What’s more important: A trade deal or rate cuts?
Author: Kevin McCreadie
September 18, 2019
There are two things that investors want more than anything these days: A satisfactory resolution to the United States and China trade dispute and further rate cuts from the U.S. Federal Reserve.
But they face a dilemma. By getting a trade deal, for instance, there’s a very good chance that the Fed stops cutting rates, especially if prospects for the global economy begin to improve from having the former in place. In fact, expectations of further cuts have already begun to wane now that the U.S. and China are back at the table and prospects of an agreement have brightened.
In the same vein, one of the main reasons why the Fed might continue lowering its key lending rate in the weeks to come is if trade talks hit another standstill, or worse, go completely off the rails, jeopardizing an ultimate agreement and ushering in an even greater threat of recession.
In other words, when it comes to these two outcomes, investors may not have their cake and eat it too and should be prepared for just one or the other to be fulfilled but not both.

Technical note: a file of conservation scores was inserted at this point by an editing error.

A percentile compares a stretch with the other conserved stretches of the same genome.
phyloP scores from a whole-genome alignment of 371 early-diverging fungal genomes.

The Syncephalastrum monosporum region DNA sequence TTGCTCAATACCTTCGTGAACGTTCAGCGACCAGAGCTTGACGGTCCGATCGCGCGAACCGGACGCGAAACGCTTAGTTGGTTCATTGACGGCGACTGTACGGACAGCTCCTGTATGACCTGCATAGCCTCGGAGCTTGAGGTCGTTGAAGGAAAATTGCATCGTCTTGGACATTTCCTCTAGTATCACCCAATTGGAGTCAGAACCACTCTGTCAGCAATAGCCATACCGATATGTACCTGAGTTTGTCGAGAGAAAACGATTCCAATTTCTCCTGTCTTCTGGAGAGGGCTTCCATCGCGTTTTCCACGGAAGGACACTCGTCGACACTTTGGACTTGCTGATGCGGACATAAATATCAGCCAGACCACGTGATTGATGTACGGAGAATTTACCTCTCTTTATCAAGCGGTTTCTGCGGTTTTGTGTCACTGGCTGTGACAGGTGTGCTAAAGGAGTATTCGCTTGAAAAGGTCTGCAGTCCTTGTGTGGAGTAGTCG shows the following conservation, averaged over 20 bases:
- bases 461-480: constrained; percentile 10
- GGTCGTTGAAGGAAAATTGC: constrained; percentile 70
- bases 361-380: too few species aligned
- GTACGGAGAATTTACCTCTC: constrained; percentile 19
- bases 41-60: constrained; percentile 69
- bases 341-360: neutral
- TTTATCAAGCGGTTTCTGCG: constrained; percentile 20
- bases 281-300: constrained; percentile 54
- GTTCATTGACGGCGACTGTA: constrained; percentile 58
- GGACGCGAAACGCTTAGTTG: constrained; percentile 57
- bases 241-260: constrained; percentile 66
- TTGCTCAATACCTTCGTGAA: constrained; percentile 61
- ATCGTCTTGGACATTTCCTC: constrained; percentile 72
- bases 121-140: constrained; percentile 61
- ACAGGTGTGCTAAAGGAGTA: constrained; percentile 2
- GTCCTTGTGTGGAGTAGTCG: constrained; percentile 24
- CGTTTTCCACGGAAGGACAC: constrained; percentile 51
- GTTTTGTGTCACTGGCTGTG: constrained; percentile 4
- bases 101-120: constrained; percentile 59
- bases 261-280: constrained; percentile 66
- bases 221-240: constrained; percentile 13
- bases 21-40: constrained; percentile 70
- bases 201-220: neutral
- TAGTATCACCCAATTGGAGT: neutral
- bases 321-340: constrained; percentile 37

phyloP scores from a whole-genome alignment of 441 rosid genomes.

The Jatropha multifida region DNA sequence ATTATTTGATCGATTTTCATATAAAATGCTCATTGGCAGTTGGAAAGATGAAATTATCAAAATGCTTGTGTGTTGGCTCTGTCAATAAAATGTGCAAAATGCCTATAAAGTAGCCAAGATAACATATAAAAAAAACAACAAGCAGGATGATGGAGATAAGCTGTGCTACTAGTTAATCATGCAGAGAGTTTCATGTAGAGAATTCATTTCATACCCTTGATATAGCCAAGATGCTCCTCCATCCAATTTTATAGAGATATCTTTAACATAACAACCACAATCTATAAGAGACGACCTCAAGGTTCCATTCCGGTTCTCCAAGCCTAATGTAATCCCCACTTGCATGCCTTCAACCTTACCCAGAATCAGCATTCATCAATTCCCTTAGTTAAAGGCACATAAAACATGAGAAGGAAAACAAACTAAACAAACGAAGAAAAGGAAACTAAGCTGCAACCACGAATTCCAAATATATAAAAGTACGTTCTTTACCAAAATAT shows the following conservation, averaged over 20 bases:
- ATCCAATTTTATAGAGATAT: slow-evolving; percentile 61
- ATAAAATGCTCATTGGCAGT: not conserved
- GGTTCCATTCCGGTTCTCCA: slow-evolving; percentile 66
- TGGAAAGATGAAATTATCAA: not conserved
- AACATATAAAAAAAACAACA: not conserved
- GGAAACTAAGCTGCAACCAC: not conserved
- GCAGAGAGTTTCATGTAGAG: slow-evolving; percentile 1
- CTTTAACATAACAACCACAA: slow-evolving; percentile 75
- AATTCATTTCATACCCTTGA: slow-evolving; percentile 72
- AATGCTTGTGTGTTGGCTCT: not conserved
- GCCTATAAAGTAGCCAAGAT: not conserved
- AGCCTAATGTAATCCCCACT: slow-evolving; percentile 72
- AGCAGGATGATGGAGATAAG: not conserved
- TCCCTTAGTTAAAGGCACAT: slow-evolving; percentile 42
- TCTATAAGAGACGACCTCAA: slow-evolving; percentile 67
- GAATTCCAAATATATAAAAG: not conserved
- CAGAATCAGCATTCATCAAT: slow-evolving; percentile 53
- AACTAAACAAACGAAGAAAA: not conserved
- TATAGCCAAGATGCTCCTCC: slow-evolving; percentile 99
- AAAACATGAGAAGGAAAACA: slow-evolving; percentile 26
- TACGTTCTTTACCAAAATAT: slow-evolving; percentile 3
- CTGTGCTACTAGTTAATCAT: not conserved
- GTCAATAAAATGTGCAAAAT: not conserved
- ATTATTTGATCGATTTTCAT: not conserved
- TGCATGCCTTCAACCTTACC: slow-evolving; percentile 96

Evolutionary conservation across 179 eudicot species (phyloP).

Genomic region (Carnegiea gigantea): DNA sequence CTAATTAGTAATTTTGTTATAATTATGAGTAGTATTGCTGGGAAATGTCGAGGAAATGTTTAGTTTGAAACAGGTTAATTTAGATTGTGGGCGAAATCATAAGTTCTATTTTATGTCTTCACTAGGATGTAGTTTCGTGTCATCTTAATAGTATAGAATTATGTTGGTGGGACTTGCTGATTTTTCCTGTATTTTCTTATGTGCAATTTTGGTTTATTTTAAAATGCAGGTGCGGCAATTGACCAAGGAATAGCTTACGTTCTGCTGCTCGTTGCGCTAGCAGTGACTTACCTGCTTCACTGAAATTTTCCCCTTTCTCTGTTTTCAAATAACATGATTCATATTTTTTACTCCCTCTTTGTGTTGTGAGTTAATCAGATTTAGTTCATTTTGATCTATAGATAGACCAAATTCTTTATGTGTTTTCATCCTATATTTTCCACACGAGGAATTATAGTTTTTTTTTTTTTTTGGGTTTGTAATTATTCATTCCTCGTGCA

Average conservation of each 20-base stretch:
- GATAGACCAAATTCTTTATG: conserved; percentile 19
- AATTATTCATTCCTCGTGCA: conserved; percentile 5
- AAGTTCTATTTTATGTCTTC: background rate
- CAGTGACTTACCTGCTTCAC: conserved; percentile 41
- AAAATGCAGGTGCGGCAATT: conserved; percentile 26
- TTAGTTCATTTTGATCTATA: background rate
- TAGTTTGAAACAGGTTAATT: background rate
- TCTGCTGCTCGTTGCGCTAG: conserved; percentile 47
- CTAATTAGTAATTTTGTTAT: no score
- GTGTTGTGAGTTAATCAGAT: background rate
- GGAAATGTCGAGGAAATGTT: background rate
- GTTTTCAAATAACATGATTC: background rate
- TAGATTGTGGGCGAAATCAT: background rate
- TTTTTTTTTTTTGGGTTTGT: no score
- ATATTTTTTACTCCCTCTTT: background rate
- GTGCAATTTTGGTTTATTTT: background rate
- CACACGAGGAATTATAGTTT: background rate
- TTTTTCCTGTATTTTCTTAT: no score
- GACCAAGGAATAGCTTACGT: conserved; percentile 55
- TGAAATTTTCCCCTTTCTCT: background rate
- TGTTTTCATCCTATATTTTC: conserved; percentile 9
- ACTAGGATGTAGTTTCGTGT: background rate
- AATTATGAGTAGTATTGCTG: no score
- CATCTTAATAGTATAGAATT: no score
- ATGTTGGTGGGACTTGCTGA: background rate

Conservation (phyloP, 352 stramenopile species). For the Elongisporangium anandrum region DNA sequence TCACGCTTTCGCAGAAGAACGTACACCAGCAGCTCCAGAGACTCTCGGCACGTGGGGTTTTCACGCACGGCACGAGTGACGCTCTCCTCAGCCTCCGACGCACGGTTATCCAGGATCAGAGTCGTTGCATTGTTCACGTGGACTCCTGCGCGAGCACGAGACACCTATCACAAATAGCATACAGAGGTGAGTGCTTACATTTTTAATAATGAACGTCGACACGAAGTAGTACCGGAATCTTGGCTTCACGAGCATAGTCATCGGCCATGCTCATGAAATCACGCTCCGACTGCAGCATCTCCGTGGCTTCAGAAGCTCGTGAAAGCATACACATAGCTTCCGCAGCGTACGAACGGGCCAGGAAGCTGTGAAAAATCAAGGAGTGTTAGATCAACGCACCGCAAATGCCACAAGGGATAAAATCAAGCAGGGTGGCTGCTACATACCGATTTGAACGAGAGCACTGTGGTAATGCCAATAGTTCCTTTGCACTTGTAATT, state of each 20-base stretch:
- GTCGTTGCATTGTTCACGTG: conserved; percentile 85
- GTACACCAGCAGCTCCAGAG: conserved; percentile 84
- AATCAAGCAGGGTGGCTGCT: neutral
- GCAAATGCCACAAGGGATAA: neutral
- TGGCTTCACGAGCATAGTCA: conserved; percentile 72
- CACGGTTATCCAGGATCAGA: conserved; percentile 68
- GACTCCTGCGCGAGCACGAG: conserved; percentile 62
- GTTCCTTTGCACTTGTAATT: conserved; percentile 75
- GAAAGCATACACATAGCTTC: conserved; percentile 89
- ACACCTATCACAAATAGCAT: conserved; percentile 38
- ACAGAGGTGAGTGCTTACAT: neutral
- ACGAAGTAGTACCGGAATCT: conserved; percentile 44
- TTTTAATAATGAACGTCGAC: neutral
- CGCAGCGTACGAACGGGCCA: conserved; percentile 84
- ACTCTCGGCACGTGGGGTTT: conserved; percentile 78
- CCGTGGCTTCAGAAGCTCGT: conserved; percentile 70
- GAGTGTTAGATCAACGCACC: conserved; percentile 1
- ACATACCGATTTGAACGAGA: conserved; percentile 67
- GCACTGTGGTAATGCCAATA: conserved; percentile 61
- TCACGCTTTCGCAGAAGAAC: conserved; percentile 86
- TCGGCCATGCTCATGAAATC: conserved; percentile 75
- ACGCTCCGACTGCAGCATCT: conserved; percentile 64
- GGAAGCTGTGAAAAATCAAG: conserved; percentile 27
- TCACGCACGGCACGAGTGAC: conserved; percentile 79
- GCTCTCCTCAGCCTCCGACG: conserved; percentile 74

This, of course, begs the question, “which is more preferable—a trade deal or more rate cuts?”
Clearly, the former would be beneficial to markets, which have been whipsawed repeatedly from the acrimonious negotiations between the world’s two biggest economies over the past year and a half. This would be especially true if striking a deal meant an end to the hundreds of billions of dollars in tit-for tat tariffs enacted over this time and which are now threatening to take a more serious bite out of global growth.
Less clear, however, is the impact that lower rates would have on markets and the economy. While more cuts might soothe investors who have grown anxious about the prospect of equities continuing their bull run without more stimulus, there is also the very real possibility that lowering U.S. rates to zero or into negative territory, may do more harm than good in an economic environment which is already awash in over US$17-trillion dollar in negative rate debt, according to Bloomberg data. After all, banks make money collecting interest on the money they lend, not by paying others to borrow it.
None of this is to say that a trade deal is inevitable and, therefore, rate cuts unnecessary. If anything, the U.S. and China remain miles apart on reaching an agreement and it could take several more months for them to bridge the gap. But given the choice, investors would be better off getting the former, than they would be getting the latter.
Kevin McCreadie is Chief Executive Officer and Chief Investment Officer at AGF Management Ltd. He is a regular contributor to AGF Perspectives.
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